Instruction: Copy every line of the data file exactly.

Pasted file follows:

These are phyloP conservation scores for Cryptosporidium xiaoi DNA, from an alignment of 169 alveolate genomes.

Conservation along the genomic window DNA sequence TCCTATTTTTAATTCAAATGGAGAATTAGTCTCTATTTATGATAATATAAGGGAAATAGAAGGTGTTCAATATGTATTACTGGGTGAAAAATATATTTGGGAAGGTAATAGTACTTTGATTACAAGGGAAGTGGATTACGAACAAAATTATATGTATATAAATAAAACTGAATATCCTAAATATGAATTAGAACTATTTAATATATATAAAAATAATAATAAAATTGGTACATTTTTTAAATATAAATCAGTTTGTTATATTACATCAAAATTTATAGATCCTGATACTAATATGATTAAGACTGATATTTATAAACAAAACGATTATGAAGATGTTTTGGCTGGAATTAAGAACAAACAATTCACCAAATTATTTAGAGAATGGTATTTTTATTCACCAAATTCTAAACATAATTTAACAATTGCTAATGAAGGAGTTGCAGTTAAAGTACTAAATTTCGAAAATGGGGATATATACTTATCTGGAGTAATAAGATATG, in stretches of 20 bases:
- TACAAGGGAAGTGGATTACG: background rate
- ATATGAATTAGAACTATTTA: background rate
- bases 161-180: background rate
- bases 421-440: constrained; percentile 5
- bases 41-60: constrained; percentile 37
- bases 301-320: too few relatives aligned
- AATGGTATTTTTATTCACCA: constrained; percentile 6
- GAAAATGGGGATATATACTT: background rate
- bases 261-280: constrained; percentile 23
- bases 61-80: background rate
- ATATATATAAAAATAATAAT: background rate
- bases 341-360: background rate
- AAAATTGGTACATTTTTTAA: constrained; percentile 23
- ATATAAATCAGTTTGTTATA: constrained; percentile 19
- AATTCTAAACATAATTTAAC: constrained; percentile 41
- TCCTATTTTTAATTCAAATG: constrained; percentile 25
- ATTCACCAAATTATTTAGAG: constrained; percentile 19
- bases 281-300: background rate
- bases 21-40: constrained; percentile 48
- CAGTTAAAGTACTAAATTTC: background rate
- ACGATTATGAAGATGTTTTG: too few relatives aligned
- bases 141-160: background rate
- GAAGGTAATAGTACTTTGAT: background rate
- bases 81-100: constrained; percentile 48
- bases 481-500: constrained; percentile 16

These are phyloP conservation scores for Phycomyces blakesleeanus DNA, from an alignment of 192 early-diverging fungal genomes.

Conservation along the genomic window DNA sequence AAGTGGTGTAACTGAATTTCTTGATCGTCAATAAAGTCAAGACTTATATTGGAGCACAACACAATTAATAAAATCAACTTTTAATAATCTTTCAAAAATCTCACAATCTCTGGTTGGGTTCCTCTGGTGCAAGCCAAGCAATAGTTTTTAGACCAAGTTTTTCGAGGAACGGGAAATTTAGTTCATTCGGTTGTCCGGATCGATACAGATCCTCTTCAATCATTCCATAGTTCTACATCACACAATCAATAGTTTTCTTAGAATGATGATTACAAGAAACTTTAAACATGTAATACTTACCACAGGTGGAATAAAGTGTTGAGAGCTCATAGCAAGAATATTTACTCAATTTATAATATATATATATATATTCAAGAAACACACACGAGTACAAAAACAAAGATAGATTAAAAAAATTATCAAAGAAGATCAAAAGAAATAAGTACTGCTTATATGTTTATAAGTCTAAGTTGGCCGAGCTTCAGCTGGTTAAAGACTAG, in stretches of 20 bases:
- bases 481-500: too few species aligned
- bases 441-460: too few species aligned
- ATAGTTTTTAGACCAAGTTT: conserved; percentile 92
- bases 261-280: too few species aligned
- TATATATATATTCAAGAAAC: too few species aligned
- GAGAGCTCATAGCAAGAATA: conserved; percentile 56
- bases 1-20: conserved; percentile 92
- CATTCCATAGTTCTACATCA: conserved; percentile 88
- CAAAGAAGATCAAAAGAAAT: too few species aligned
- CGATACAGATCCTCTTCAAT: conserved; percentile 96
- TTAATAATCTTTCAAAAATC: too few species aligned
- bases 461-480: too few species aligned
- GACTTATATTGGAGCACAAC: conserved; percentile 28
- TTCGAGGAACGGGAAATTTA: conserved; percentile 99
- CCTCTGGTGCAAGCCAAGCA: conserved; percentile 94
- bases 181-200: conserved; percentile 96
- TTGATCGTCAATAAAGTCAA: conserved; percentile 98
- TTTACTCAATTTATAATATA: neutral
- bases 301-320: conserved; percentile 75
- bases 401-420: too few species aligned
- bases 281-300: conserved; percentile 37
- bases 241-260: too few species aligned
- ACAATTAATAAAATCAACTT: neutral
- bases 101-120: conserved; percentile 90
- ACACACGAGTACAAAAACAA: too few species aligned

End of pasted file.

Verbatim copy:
These are phyloP conservation scores for Cryptosporidium xiaoi DNA, from an alignment of 169 alveolate genomes.

Conservation along the genomic window DNA sequence TCCTATTTTTAATTCAAATGGAGAATTAGTCTCTATTTATGATAATATAAGGGAAATAGAAGGTGTTCAATATGTATTACTGGGTGAAAAATATATTTGGGAAGGTAATAGTACTTTGATTACAAGGGAAGTGGATTACGAACAAAATTATATGTATATAAATAAAACTGAATATCCTAAATATGAATTAGAACTATTTAATATATATAAAAATAATAATAAAATTGGTACATTTTTTAAATATAAATCAGTTTGTTATATTACATCAAAATTTATAGATCCTGATACTAATATGATTAAGACTGATATTTATAAACAAAACGATTATGAAGATGTTTTGGCTGGAATTAAGAACAAACAATTCACCAAATTATTTAGAGAATGGTATTTTTATTCACCAAATTCTAAACATAATTTAACAATTGCTAATGAAGGAGTTGCAGTTAAAGTACTAAATTTCGAAAATGGGGATATATACTTATCTGGAGTAATAAGATATG, in stretches of 20 bases:
- TACAAGGGAAGTGGATTACG: background rate
- ATATGAATTAGAACTATTTA: background rate
- bases 161-180: background rate
- bases 421-440: constrained; percentile 5
- bases 41-60: constrained; percentile 37
- bases 301-320: too few relatives aligned
- AATGGTATTTTTATTCACCA: constrained; percentile 6
- GAAAATGGGGATATATACTT: background rate
- bases 261-280: constrained; percentile 23
- bases 61-80: background rate
- ATATATATAAAAATAATAAT: background rate
- bases 341-360: background rate
- AAAATTGGTACATTTTTTAA: constrained; percentile 23
- ATATAAATCAGTTTGTTATA: constrained; percentile 19
- AATTCTAAACATAATTTAAC: constrained; percentile 41
- TCCTATTTTTAATTCAAATG: constrained; percentile 25
- ATTCACCAAATTATTTAGAG: constrained; percentile 19
- bases 281-300: background rate
- bases 21-40: constrained; percentile 48
- CAGTTAAAGTACTAAATTTC: background rate
- ACGATTATGAAGATGTTTTG: too few relatives aligned
- bases 141-160: background rate
- GAAGGTAATAGTACTTTGAT: background rate
- bases 81-100: constrained; percentile 48
- bases 481-500: constrained; percentile 16

These are phyloP conservation scores for Phycomyces blakesleeanus DNA, from an alignment of 192 early-diverging fungal genomes.

Conservation along the genomic window DNA sequence AAGTGGTGTAACTGAATTTCTTGATCGTCAATAAAGTCAAGACTTATATTGGAGCACAACACAATTAATAAAATCAACTTTTAATAATCTTTCAAAAATCTCACAATCTCTGGTTGGGTTCCTCTGGTGCAAGCCAAGCAATAGTTTTTAGACCAAGTTTTTCGAGGAACGGGAAATTTAGTTCATTCGGTTGTCCGGATCGATACAGATCCTCTTCAATCATTCCATAGTTCTACATCACACAATCAATAGTTTTCTTAGAATGATGATTACAAGAAACTTTAAACATGTAATACTTACCACAGGTGGAATAAAGTGTTGAGAGCTCATAGCAAGAATATTTACTCAATTTATAATATATATATATATATTCAAGAAACACACACGAGTACAAAAACAAAGATAGATTAAAAAAATTATCAAAGAAGATCAAAAGAAATAAGTACTGCTTATATGTTTATAAGTCTAAGTTGGCCGAGCTTCAGCTGGTTAAAGACTAG, in stretches of 20 bases:
- bases 481-500: too few species aligned
- bases 441-460: too few species aligned
- ATAGTTTTTAGACCAAGTTT: conserved; percentile 92
- bases 261-280: too few species aligned
- TATATATATATTCAAGAAAC: too few species aligned
- GAGAGCTCATAGCAAGAATA: conserved; percentile 56
- bases 1-20: conserved; percentile 92
- CATTCCATAGTTCTACATCA: conserved; percentile 88
- CAAAGAAGATCAAAAGAAAT: too few species aligned
- CGATACAGATCCTCTTCAAT: conserved; percentile 96
- TTAATAATCTTTCAAAAATC: too few species aligned
- bases 461-480: too few species aligned
- GACTTATATTGGAGCACAAC: conserved; percentile 28
- TTCGAGGAACGGGAAATTTA: conserved; percentile 99
- CCTCTGGTGCAAGCCAAGCA: conserved; percentile 94
- bases 181-200: conserved; percentile 96
- TTGATCGTCAATAAAGTCAA: conserved; percentile 98
- TTTACTCAATTTATAATATA: neutral
- bases 301-320: conserved; percentile 75
- bases 401-420: too few species aligned
- bases 281-300: conserved; percentile 37
- bases 241-260: too few species aligned
- ACAATTAATAAAATCAACTT: neutral
- bases 101-120: conserved; percentile 90
- ACACACGAGTACAAAAACAA: too few species aligned